The French Revolutionary Wars are far less well known than the Napoleonic Wars, the Generals of these earlier wars being equally less well known. The author presents a perceptive study of the French Revolutionary Wars and a British General who was probably robbed of deserved notability as he died in his moment of triumph. – Much Recommended
NAME: General Sir Ralph Abercromby and the French Revolutionary Wars, 1792- 1801 FILE: R2818 AUTHOR: Carole Divall PUBLISHER: Pen & Sword BINDING: hard back PAGES: 336 PRICE: £25.00 GENRE: Non Fiction SUBJECT: French Revolutionary Wars, British Expeditionary Forces, Europe, Caribbean, Egypt, sea power, empire colonies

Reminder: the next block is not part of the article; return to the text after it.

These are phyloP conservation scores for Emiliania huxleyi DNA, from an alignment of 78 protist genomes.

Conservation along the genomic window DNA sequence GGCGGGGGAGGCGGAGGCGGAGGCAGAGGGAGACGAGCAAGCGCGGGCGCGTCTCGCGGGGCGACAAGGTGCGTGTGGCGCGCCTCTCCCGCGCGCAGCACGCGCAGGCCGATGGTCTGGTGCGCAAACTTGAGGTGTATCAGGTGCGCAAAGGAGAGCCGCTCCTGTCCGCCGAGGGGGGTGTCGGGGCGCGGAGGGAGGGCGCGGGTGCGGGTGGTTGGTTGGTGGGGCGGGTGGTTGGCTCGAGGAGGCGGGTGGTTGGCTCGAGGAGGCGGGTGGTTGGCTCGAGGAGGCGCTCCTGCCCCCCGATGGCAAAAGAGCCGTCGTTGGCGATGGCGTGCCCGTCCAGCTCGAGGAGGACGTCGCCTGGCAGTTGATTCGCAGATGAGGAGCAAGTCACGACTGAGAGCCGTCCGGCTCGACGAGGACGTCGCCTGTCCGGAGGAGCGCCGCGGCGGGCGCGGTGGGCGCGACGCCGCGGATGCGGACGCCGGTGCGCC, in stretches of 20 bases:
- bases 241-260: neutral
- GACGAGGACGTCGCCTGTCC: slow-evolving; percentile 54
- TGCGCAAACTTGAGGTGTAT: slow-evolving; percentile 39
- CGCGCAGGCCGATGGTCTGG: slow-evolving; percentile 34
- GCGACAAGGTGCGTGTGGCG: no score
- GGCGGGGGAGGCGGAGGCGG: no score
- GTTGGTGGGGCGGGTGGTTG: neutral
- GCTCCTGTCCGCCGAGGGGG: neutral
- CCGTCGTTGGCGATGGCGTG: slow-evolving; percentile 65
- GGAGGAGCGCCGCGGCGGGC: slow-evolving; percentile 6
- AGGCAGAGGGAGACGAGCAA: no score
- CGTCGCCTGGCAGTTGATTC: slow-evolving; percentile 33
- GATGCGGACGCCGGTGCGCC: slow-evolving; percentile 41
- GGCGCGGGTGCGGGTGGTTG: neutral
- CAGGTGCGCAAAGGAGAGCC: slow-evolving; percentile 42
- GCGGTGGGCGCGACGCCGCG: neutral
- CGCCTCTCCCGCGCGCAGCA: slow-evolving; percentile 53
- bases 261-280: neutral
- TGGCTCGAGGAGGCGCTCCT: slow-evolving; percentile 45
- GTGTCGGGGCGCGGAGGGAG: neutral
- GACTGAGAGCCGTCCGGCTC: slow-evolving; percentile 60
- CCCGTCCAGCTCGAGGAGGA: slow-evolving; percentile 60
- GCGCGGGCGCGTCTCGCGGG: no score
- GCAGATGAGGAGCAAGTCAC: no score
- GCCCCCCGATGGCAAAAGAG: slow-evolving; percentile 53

IMAGE: B2818.jpg BUYNOW: tinyurl.com/yy2ct957 LINKS: DESCRIPTION: The French Revolutionary Wars are far less well known than the Napoleonic Wars, the Generals of these earlier wars being equally less well known. The author presents a perceptive study of the French Revolutionary Wars and a British General who was probably robbed of deserved notability as he died in his moment of triumph. - Much Recommended The British have always had a desire to avoid maintaining large standing armies. A modest standing army is expanded with urgency as a new war errupts. This usually means that the first battles go against Britain as adequate resources are prepared and generals adapt to the new requirements of the latest war. This was the experience in many wars through history and none more so than the French Revolutionary Wars. What has always saved Britain, and given it the time to prepare for victory, is an effective Royal Navy that has time after time demonstrated its ability to achieve naval superiority. As Britain's overseas interests grew, the Royal Navy also provided the means to carry soldiers and the equipment of armies around the world to the furthest parts of the globe. This meant that expeditionary forces could be landed in Europe to fight in the Low Countries together with allies. This was further aided by British gold and supplies. It also meant that the first engagements there tended to be unproductive and this was the experience for General Abercromby in the Low Countries in 1793-5 and again in 1799 at Den Helder. His actions outside Europe were a different story. Abercomby achieved some solid success in the Caribbean and major success in Egypt. He was one of those few generals who was loved by his troops and respected by his contemporaries. He knew how to rally a demoralized army who could lead and support his soldiers. Like Nelson, Abercromby was killed in his moment of victory, but unlike Nelson, he was followed by a new rising star, Wellington, who fought through the Iberian Campaigns and invaded France, otherwise, Abercromby might have been as famous today as Nelson. This is an absorbing review of a major military figure in the British forces. There is also a fascinating black and white photo-plate section that supports the able text.